Saturday, September 24, 2011

Another "...Doctor Faustus" Post: But the End is In Sight


New post about Marlowe's
"The Tragical History of Doctor Faustus" each Monday

Yet another post about Christopher Marlowe's "The Tragical History of Doctor Faustus." Again, I've put a 'what I've written so far' link list near the end of this post.1

After four posts about Marlowe's "...Faustus." I'm not quite a third of the way through the play: which means that, at this rate, I'll have an even dozen when I'm done. That's a lot of posts.

On the other hand, 12 is a nifty number: 12 hours in a day, 12 apostles, 12 eggs in a carton. All of which I might think is meaningful: but don't.2

Where was I? Marlowe. Faustus. Posts popping up like mushrooms. Right.

Why Focus on Faustus?

I'm spending this much time on Marlowe's "...Faustus" because "The Tragical History of Doctor Faustus" is:
  • A cool story
  • Still part of English-speaking cultures
    • As a dramatic template for
      • Tales of horror
      • Fables of faith
      • 'Mad scientist' B movies
    • After four centuries
      • Durable!
  • Something I hadn't read in decades
Faust? Mad scientist?! I made that connection a few days ago. (September 20, 2011)

Marlowe, Henry VIII, and Theology for Fun and Profit

Another reason I'm so interested in Marlowe's "The Tragical History of Doctor Faustus" is that it was written not long after Henry VIII decided that England's church should be English. And set up his own copy of the Catholic Church. With 'improvements.'

Re-reading "...Faustus," I think I'm looking at a lastingly-popular drama: written by someone who
  • May have been more interested in keeping his head
    • Than in the latest official national theology
  • Knew about drama
    • And people
Marlowe's "The Tragical History of Doctor Faustus" may be anti-Catholic, or have been intended as a pro-English, anti-Rome drama. But so far there's quite a lot of solid Catholic thinking in the dialog.

Which is interesting: to me, anyway.

I put links to maybe more than you may want to read, about England's Henry VIII, Elizabeth I, and brute-force social engineering, under "Background" in yesterday's post.

Marlowe's "...Faustus:" In a Catholic's Blog?!

All this discussion of an Elizabethan play that prominently features a devil dressed up as a Franciscan friar may seem - odd - in a Catholic's blog. Particularly since I don't rant about Marlowe's heathen ways. I don't think I'm ranting, anyway: and that's almost another topic.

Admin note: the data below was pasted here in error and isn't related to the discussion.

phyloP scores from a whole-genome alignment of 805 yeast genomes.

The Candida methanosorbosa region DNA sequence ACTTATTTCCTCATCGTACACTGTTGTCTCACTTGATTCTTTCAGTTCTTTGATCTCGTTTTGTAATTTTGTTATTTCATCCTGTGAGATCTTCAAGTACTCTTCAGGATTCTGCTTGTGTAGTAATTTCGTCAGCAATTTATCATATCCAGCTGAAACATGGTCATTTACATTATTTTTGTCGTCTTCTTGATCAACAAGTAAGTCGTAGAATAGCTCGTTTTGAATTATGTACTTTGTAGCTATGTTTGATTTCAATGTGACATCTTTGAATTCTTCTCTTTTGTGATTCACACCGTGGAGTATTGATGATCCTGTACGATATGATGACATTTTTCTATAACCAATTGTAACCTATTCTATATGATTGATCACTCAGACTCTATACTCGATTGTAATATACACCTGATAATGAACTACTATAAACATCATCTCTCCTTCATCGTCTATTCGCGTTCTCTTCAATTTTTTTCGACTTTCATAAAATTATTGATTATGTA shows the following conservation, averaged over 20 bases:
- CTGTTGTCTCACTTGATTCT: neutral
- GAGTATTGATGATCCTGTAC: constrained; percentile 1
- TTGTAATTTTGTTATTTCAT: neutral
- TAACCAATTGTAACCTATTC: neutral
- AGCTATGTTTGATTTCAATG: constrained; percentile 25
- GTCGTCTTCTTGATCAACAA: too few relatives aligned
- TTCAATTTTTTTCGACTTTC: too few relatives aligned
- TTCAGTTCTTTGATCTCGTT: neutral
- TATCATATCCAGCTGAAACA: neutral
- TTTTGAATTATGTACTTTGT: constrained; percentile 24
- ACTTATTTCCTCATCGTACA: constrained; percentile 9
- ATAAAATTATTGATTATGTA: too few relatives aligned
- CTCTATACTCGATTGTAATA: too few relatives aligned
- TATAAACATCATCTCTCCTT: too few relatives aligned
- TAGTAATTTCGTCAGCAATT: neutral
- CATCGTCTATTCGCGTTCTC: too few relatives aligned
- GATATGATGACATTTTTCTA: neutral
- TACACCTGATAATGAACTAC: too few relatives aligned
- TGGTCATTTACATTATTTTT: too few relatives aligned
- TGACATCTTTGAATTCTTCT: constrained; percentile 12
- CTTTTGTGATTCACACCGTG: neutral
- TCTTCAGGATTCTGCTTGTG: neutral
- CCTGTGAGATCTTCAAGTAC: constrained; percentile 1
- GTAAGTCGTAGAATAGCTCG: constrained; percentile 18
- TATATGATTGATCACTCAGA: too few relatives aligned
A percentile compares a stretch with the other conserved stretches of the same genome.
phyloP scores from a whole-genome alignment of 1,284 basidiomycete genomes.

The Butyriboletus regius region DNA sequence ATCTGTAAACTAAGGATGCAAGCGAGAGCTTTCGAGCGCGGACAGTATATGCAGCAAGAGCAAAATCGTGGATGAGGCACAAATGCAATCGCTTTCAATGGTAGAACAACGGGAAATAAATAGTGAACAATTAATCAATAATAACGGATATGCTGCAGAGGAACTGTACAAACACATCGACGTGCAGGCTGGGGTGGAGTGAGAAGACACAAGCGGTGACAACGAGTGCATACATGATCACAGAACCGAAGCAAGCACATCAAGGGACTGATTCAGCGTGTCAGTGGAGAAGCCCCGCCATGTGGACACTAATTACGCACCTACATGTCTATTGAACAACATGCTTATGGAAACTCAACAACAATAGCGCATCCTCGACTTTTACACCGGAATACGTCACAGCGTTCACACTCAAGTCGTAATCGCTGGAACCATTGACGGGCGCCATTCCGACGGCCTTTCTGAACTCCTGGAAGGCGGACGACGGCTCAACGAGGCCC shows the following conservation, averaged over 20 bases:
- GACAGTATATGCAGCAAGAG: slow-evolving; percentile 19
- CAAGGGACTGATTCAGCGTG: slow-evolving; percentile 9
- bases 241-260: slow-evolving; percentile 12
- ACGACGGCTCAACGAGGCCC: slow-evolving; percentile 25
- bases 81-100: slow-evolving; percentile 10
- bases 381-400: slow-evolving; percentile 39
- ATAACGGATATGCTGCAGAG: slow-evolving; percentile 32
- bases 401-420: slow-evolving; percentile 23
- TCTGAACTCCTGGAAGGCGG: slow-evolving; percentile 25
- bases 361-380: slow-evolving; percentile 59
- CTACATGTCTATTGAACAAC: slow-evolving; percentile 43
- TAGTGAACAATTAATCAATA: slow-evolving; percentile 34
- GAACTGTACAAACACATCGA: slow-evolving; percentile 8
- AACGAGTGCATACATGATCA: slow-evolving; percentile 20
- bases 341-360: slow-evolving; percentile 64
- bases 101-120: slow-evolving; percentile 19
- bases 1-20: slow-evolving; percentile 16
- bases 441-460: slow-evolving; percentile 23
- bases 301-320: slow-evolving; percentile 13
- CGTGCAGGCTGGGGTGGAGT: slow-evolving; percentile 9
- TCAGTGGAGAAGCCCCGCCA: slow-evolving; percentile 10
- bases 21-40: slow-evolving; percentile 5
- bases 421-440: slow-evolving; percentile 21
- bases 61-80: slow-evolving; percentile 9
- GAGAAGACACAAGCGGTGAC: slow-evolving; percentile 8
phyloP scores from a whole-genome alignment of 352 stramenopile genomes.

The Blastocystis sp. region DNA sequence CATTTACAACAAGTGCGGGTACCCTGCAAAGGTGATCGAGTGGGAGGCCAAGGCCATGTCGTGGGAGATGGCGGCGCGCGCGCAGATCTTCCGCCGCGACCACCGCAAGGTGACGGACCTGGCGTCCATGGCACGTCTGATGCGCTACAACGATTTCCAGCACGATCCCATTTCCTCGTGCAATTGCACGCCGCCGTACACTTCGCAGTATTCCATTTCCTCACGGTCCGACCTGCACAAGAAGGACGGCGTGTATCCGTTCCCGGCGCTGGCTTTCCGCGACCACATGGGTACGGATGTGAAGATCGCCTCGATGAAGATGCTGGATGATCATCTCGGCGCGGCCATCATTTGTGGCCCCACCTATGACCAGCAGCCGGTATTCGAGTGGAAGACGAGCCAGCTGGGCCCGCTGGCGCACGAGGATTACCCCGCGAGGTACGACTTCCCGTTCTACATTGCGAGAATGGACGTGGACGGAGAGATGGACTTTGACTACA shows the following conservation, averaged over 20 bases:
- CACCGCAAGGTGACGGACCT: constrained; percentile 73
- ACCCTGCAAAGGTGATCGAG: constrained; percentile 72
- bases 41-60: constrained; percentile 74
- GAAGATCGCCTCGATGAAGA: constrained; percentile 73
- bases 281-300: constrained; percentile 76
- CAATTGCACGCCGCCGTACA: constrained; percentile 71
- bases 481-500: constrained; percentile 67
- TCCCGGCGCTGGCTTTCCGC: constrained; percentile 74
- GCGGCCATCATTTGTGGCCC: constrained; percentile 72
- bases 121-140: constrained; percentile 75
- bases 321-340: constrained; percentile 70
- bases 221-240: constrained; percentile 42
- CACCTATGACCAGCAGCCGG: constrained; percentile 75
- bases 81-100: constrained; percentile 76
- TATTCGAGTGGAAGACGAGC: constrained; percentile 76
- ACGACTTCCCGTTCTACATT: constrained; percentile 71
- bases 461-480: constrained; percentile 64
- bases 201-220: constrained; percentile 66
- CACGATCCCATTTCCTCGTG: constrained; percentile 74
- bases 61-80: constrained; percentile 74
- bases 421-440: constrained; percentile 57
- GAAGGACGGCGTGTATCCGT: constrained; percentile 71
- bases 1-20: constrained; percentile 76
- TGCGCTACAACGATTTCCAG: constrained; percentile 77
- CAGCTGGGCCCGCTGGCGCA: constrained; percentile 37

So far, it looks like Marlowe may have confused what 'everybody knows' about the Catholic Church with the real thing. Which is how I wrapped up yesterday's post:
"There are not a hundred people in America who hate the Catholic Church. There are millions of people who hate what they wrongly believe to be the Catholic Church - which is, of course, quite a different thing."
(Bishop Fulton Sheen, Foreword to Radio Replies Vol. 1, (1938) page ix, via Wikiquote)
Besides, there's a whole lot of ways to be Catholic. And that is another topic.3

Evil Angel's Closing Argument: And Faustus Gets Delusional

Here's where I left Marlowe's "...Faustus" yesterday:
"...GOOD ANGEL. Sweet Faustus, think of heaven and heavenly things.

"EVIL ANGEL. No, Faustus; think of honour and of76 wealth.
"[Exeunt ANGELS.]..."
("The Tragical History of Doctor Faustus")
Marlowe's Faustus takes a break from reality at this point:
"...FAUSTUS. Of wealth!
Why, the signiory of Embden shall be mine.
When Mephistophilis shall stand by me,
What god can hurt thee, Faustus? thou art safe
Cast no more doubts. - Come, Mephistophilis,
And bring glad tidings from great Lucifer;—
Is't not midnight? - come, Mephistophilis,
Veni, veni, Mephistophile!...
"
("The Tragical History of Doctor Faustus") [emphasis mine]

Brilliant: But No Head for Business

Maybe Doctor Faustus is like the proverbial 'absent-minded professor:' a whiz kid in his field, but not so much with practical details. In the play, it hasn't been all that long since Faustus, referring to himself in the third person - - - and I'm not going to let the 'editorial we' and pretentious writing distract me.

Like I was going to say, Faustus had recently defined the terms of Mephistopheles' service:
"...Seeing Faustus hath incurr'd eternal death
By desperate thoughts against Jove's59 deity,
Say, he surrenders up to him his soul,
So he will spare him four and twenty60 years,
Letting him live in all voluptuousness;
Having thee ever to attend on me....
"
("The Tragical History of Doctor Faustus")